Apple Makes $3B By Selling iPhones With Barebones Storage: Report

A customer tries out an Apple Inc. iPhone 6 at an Apple store in the China Central Mall in Beijing, China, on Tuesday, Nov. 1
A customer tries out an Apple Inc. iPhone 6 at an Apple store in the China Central Mall in Beijing, China, on Tuesday, Nov. 11, 2014. Apple, which ended the fiscal fourth quarter with $155.2 billion in cash, is forecasting a record holiday sales quarter after introducing new bigger-screen iPhones and slimmer iPads. Photographer: Tomohiro Ohsumi/Bloomberg via Getty Images

As you've likely realized by now, Apple's good at getting your money. One surprising way the company has been doing that is by shortchanging you on storage.

If you buy the cheapest iPhone, the 16GB model, you're asking for trouble down the line: slowdown, prompts to purchase cloud storage, and just not enough room for your apps and multimedia. Next time, you'll learn your lesson and you'll buy a more expensive iPhone with better storage. That's where Apple gets you.

A new report published Thursday on Above Avalon, an Apple analysis blog, says the company will enjoy $3 billion in profit in 2015 because of its smallest model, which has been referred to as "handicapped" and "terrible."

If Apple offered consumers more storage -- 32GB versus 16GB -- as the cheapest option, the company potentially would take a $3 billion hit, according to author Neil Cybart's estimates.

"If Apple keeps doubling the lower tier, the lower model, at a certain point, most people are just going to buy that model," Cybart told The Huffington Post in a phone interview. "For most people, that's enough. The average selling price of the phone starts to decline. For Apple, that's a longer-term concern."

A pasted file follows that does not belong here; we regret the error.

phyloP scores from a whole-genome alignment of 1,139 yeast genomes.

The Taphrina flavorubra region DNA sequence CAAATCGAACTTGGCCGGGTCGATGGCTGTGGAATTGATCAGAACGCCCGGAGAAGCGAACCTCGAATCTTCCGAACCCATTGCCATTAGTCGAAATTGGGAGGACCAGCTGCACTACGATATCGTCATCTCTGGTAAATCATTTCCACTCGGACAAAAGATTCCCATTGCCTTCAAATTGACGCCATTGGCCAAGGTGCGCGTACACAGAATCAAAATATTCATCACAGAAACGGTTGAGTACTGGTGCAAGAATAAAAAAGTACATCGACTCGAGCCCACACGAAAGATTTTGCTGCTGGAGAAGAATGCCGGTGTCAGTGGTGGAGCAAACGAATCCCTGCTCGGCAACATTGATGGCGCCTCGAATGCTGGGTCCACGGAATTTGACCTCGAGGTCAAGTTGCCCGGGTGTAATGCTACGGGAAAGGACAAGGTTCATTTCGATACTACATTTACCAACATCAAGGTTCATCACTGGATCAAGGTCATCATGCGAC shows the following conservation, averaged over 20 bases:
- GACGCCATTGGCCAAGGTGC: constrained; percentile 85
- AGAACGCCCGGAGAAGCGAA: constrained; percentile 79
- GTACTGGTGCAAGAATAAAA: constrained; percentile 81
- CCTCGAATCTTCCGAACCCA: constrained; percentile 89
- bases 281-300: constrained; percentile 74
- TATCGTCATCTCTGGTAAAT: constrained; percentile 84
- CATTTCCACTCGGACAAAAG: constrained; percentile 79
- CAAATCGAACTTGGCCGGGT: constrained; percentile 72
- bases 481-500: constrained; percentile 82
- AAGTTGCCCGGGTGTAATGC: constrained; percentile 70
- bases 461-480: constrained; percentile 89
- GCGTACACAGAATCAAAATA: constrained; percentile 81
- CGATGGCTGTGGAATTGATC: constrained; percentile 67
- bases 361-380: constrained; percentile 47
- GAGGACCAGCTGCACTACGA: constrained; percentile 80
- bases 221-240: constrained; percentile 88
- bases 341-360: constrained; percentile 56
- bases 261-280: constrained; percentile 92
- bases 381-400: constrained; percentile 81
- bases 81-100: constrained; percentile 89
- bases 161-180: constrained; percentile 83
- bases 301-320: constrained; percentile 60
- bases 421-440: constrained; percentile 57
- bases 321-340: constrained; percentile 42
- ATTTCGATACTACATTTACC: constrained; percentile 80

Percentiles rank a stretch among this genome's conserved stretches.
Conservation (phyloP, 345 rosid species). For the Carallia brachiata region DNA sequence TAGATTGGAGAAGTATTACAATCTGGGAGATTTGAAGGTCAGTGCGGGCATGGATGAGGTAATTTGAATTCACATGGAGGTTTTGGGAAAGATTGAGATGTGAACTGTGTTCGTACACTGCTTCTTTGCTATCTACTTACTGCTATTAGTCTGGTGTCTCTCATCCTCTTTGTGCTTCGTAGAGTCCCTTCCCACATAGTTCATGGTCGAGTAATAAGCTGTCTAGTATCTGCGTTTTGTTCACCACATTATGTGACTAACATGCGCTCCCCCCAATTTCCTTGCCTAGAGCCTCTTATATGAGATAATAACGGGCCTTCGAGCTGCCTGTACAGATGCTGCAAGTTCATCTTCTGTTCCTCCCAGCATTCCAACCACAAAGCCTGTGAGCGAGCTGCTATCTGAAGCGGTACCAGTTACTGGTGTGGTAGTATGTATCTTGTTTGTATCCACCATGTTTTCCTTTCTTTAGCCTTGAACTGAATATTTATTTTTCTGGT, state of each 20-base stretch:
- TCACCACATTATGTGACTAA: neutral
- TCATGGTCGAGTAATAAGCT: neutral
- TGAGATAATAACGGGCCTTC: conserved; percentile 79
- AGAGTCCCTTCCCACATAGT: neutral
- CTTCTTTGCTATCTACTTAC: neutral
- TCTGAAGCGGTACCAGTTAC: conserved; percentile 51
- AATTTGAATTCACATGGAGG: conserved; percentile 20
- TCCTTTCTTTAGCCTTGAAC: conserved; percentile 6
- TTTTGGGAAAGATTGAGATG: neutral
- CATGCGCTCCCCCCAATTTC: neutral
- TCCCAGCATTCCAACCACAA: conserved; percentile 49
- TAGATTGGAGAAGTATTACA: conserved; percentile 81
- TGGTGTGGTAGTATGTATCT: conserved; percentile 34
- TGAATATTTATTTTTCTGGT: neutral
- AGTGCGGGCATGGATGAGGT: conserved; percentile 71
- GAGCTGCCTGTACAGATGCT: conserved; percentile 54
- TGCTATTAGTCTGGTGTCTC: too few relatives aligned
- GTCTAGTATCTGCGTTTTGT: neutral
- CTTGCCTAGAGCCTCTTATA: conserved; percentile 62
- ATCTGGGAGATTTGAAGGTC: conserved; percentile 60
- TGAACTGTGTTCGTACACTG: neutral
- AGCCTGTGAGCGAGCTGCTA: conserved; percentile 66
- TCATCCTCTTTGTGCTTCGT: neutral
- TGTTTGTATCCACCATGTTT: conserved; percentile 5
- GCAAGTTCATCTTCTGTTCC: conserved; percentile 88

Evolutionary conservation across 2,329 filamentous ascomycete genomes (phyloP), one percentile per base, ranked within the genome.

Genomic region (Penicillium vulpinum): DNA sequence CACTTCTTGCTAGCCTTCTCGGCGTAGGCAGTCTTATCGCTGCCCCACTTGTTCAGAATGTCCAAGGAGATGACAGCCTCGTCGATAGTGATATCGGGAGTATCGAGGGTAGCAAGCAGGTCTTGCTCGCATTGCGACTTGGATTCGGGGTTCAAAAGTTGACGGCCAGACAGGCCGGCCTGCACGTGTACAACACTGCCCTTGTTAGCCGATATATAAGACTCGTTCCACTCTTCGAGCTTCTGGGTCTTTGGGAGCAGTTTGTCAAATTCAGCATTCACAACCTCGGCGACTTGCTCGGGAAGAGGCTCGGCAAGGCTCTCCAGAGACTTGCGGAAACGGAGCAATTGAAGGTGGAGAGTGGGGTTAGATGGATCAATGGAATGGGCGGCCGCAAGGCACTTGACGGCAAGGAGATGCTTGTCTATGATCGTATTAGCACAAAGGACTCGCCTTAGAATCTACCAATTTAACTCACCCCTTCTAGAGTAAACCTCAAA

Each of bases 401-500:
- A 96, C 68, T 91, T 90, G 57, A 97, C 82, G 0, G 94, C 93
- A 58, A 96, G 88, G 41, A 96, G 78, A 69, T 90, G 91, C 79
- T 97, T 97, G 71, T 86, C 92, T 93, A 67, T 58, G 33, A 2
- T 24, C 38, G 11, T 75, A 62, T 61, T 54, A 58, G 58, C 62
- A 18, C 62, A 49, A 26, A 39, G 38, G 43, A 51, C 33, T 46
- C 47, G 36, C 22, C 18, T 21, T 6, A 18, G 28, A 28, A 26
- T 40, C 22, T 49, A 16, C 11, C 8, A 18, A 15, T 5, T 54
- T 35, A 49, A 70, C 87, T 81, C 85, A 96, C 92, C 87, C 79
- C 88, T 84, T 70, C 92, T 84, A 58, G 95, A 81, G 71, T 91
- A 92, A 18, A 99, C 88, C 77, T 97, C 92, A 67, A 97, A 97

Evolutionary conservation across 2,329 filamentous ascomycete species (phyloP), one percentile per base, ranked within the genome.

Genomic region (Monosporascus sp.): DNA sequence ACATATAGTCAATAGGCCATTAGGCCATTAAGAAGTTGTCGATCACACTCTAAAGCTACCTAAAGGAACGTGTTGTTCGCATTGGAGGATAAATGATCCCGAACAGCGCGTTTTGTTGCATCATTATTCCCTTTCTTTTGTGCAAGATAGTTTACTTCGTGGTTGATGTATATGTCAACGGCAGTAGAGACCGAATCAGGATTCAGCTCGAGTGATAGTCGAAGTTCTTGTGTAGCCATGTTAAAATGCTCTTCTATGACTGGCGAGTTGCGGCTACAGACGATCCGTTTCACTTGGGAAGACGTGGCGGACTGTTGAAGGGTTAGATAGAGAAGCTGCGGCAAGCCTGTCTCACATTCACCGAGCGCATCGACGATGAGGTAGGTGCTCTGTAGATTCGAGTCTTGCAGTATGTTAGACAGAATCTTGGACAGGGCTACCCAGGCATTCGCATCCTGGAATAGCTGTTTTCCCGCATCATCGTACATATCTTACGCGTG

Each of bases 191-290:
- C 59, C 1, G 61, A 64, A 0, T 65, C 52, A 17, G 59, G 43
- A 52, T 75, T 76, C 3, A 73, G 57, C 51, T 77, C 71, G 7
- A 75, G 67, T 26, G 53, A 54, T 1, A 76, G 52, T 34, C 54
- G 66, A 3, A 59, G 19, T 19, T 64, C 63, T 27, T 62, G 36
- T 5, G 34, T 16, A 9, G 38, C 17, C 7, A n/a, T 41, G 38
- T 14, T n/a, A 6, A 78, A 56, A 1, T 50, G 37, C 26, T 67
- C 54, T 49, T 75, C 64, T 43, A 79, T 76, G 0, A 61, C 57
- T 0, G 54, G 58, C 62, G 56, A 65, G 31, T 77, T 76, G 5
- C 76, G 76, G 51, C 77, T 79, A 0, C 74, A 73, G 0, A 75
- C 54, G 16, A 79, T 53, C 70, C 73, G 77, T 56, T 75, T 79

Apple did not immediately respond to a request for comment Monday.

Apple doubled the storage for the more expensive iPhones when it launched the iPhone 6 this year: the middle tier went from 32GB to 64GB and the top tier went from 64GB to 128GB. But it maintained the small 16GB storage at the entry level. The report suggests that the entire reason Apple produces the 16GB phone is to "get people to buy the 64GB option" the next time around. Once consumers are at the more expensive 64GB option, they usually become dependent on that storage level and stay there when they upgrade in the future.

Sixteen GB just isn't enough for most people. The 16GB iPhone has been slammed for barely offering enough storage to comfortably run iOS 8, Apple's latest mobile operating system, let alone whatever else you put on the device -- photos and video, for example.

It's no big secret that iPhone users love to upgrade models, which Apple banks on. If Apple expands the storage on the entry model, it risks giving consumers little incentive to move beyond the cheapest option in the future. Or worse, according to Cybart's report, consumers would downgrade to the cheaper options when they upgrade models.

Down the line, that could impact the "average selling price" of the popular smartphone. As Chuck Jones, an industry analyst, explained on Forbes, Apple made money with its iPhone 6 launch in part because of the demand for greater memory. The 64GB iPhone 6 is $100 more than the 16GB, but Cybart told HuffPost it only costs about $15 more to produce -- and that means profit.



Apple's iPhone 6 and iPhone 6 Plus